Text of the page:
055 – Mindfulness Workshop for Yoga Teachers – Part 4

Mindfulness Online Training

Download or play as MP3

This podcast is the fourth audio extract from a mindfulness and meditation workshop I delivered for a group of British Wheel of Yoga teachers in March 2019.

Here are the highlights of what’s covered:

  • A quick recap of some mindfulness basics from the previous yoga workshop podcasts.
  • Yoga teachers are taking responsibility for student’s awareness – by guiding their awareness to the breath and bodily sensations. So yoga teachers help people to let go of being lost in thought! Yoga teachers are teaching mindfulness.
  • The ego is related to being lost in thought. When we’re lost in thought – the ego has taken over.
  • The ego is the sum total of all our attachments.
  • It’s good to be aware of what we’re attached to.
  • Meditation is “training the mind to achieve higher states of consciousness”.
  • Meditation trains the mind to be less lost in thought – to be more aware and concentrated.
  • Beyond this, meditation can help you connect spiritually.
  • Meditation is setting the conditions up to train ourselves to be more mindful.
  • In yoga, the meditation is there to get us into a state of union.
  • Most people that I’ve worked with who have tried meditation have found it to be beneficial: more mindful, kinder, understanding, relaxed, calmer etc.
  • A small percentage of people are not ready for meditation.
  • A sitting meditation posture needs a balance of being both relaxed and alert…
    • If we get too relaxed, we drift off into a dream.
    • If we’re overly alert we can become anxious.
    • A relaxed and alert posture will also make the mind relaxed and alert.
  • Having a straight posture/back is helpful.
  • We’re trying to find the sweet spot between being relaxed and alert. This also applies outside of meditation. It helps you stay mindful.
  • The podcast contains advice on how to meditate sitting on a chair.
  • If you’re sat on the floor – give the knees some support with cushions if they’re off the floor – or elevate the hips.
  • It’s good for the body to do a little work whilst we’re meditating. For example, if the abdominals or back muscles are engaged a little.
  • Relax the shoulders.
  • Have the head balanced as though you imagine your chin is on a shelf.
  • It helps to reflect on your meditation practice, keep a journal or discuss meditation with others.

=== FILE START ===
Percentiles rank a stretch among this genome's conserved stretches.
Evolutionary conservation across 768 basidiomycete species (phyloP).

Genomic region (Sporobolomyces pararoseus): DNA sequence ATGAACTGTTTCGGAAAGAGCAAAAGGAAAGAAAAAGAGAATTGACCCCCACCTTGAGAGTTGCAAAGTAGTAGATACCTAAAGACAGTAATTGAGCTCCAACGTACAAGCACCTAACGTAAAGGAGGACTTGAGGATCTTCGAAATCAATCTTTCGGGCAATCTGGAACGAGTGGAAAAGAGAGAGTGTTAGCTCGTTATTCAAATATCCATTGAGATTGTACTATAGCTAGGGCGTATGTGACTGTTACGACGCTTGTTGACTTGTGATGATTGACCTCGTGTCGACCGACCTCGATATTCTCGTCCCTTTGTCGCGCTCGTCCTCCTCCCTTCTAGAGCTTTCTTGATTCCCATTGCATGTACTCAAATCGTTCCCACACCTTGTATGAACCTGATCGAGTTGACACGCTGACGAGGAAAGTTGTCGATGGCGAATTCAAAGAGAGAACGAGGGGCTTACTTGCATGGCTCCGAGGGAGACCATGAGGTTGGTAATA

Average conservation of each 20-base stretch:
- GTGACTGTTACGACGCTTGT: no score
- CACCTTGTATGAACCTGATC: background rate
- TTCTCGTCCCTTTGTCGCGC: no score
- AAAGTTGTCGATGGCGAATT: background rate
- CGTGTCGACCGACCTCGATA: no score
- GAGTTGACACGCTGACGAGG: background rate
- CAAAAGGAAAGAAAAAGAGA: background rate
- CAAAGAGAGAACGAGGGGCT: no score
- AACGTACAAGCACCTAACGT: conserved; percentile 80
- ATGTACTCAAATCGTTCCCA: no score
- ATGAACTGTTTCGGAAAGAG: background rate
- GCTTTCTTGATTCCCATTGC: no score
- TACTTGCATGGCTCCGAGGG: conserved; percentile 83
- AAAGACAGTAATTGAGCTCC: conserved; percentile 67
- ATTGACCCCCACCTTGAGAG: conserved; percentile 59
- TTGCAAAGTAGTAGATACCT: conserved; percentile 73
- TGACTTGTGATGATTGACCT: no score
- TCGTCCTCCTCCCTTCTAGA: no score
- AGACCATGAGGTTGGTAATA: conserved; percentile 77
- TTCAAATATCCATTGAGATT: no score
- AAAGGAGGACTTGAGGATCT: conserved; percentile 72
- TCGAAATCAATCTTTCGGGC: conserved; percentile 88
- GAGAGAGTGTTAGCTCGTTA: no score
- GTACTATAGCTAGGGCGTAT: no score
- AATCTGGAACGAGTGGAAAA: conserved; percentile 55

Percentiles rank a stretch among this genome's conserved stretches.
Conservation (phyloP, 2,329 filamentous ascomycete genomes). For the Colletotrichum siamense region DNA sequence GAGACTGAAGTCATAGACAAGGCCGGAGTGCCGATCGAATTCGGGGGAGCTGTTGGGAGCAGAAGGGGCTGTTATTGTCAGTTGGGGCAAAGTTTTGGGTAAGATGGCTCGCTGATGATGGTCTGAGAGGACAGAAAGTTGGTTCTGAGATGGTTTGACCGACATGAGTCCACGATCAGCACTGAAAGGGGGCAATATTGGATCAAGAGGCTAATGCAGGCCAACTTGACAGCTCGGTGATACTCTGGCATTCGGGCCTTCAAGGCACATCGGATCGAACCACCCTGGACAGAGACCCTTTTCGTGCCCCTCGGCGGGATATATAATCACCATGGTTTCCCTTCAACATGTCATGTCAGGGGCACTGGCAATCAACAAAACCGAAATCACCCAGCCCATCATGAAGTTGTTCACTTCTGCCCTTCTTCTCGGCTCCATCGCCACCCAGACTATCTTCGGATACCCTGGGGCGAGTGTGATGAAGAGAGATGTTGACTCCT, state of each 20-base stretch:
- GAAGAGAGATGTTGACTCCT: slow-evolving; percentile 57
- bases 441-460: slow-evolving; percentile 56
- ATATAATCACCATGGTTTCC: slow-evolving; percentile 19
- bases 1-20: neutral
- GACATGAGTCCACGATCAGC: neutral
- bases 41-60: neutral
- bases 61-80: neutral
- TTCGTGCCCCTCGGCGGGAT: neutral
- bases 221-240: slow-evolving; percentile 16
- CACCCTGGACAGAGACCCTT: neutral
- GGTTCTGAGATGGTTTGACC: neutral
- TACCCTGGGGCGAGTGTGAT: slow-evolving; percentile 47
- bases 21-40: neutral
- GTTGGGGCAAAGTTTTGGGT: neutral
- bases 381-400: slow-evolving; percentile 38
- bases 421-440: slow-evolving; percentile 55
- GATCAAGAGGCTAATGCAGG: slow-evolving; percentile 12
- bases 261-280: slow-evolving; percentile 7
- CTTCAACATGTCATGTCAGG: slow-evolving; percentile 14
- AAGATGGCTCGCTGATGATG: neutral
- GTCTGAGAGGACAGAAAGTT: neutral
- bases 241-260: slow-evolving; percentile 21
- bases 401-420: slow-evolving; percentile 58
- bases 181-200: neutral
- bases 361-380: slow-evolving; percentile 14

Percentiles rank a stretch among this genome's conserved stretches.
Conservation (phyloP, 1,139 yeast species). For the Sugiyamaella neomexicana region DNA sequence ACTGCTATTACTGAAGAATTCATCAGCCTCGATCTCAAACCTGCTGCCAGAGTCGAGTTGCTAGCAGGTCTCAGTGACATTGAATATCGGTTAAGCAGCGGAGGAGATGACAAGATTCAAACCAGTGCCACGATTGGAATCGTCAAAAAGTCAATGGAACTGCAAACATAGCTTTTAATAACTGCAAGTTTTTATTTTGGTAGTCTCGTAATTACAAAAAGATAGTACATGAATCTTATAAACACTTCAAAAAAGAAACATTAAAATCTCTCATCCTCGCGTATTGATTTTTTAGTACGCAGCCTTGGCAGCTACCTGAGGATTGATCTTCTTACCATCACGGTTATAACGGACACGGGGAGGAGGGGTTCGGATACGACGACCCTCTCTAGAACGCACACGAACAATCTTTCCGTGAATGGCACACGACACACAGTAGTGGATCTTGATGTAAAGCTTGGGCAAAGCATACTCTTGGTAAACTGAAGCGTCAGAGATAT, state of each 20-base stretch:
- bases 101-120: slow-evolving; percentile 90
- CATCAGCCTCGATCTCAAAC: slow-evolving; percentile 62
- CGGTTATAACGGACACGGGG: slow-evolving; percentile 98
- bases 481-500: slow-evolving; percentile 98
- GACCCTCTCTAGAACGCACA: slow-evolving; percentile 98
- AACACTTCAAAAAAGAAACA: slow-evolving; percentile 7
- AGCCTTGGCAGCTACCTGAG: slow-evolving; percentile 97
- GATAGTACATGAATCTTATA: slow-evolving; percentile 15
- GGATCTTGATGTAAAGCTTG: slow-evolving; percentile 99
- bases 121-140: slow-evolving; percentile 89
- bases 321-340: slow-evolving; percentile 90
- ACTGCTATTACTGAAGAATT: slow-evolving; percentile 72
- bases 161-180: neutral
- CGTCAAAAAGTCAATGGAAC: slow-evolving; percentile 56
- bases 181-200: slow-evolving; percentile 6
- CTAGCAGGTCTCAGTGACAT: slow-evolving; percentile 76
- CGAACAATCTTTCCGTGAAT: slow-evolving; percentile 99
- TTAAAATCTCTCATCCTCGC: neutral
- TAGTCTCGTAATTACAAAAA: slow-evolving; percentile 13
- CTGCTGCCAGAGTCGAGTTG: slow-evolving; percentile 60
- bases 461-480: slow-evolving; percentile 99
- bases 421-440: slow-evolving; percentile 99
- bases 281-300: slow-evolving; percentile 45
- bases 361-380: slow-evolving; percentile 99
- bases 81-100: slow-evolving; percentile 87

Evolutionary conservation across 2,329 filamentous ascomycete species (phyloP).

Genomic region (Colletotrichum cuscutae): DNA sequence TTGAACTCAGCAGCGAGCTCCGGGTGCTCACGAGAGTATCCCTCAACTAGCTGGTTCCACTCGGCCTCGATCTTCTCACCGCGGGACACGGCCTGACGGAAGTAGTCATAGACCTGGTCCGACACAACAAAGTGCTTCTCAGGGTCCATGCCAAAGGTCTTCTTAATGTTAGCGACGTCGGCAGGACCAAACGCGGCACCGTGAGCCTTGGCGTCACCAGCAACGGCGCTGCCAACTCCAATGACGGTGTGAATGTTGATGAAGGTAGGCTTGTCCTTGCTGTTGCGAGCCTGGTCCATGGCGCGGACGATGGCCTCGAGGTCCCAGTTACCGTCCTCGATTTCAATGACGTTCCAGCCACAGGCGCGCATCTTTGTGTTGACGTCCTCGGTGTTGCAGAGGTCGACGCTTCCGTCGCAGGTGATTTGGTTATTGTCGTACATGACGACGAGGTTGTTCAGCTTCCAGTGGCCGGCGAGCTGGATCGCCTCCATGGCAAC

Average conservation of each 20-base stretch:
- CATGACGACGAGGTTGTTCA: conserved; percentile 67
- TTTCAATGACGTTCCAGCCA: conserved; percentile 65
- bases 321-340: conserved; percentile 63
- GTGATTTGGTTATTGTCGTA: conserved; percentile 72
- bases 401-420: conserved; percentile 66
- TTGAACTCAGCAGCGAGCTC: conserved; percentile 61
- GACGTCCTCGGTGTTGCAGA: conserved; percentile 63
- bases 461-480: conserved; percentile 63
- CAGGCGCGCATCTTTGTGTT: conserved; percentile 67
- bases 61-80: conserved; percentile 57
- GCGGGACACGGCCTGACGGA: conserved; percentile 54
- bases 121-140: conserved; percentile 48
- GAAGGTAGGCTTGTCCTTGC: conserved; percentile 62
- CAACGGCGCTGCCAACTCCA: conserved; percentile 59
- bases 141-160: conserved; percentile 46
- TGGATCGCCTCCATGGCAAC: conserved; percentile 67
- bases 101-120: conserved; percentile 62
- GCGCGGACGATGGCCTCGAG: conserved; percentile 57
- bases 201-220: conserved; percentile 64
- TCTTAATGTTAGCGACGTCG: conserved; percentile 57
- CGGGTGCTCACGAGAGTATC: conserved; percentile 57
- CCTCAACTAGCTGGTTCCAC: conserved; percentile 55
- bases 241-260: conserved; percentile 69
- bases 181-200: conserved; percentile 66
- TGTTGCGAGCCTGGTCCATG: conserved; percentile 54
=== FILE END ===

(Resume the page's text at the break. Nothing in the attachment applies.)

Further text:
• I had a good sharing discussion with the group members on their meditation experience – you’ll hear this in the podcast.
  • The five hindrances
    • Useful list for meditation and mindfulness
    • 1. Sensory desire/craving
    • 2. Ill will
    • 3. Sloth & torpor
    • 4. Restlessness & worry
    • 5. Doubt
    • I discussed the antidotes to each of these hindrances in the podcast
  • Good to investigate constant themes in meditation that are hindering your practice. E.g. talking to a friend, seeing a therapist.
  • It can be helpful when there are minor disturbances in meditation e.g. a little background noise and a few distractions. The biggest disturbance is internal not external! It’s our ego and being lost in thought!
  • Integrating meditation into yoga classes tips
    • Ask yourself “why” you want to integrate meditation.
    • Be considerate of people’s expectations.
    • Meet people where they are.
    • Teach from a place of confidence and personal practice.
    • Guidance versus silence.
    • Keep it simple.
    • Option – Create a separate meditation class.
    • Consider referencing meditation on any advertisements for classes – being transparent about your intentions.
    • Consider using chairs for seated meditation.
    • Consider integrating walking meditation as this is a better option for some people who are unable to sit still.
    • Some people may not be ready for meditation, instead it may be better for them to start by slowing down or spending time relaxing first. And then moving onto meditation later. 
    • Music can be helpful to relax students ahead of meditation.
  • 5 to 10 minutes of meditation is enough for people who are starting out. Possibly using guided meditation on an app like Insight Timer.
  • Having occasional breaks from meditation can be helpful. For most of us, we’ll find that our life experience will degrade temporarily on the days when we aren’t meditating – and this motivates us to have a continuous practice.
  • Meditation and mindfulness practice is similar to exercise. If you stop, you tend to degrade. So it’s good to keep going with it.

Copyright © 2019 Darren Cockburn. All Rights Reserved


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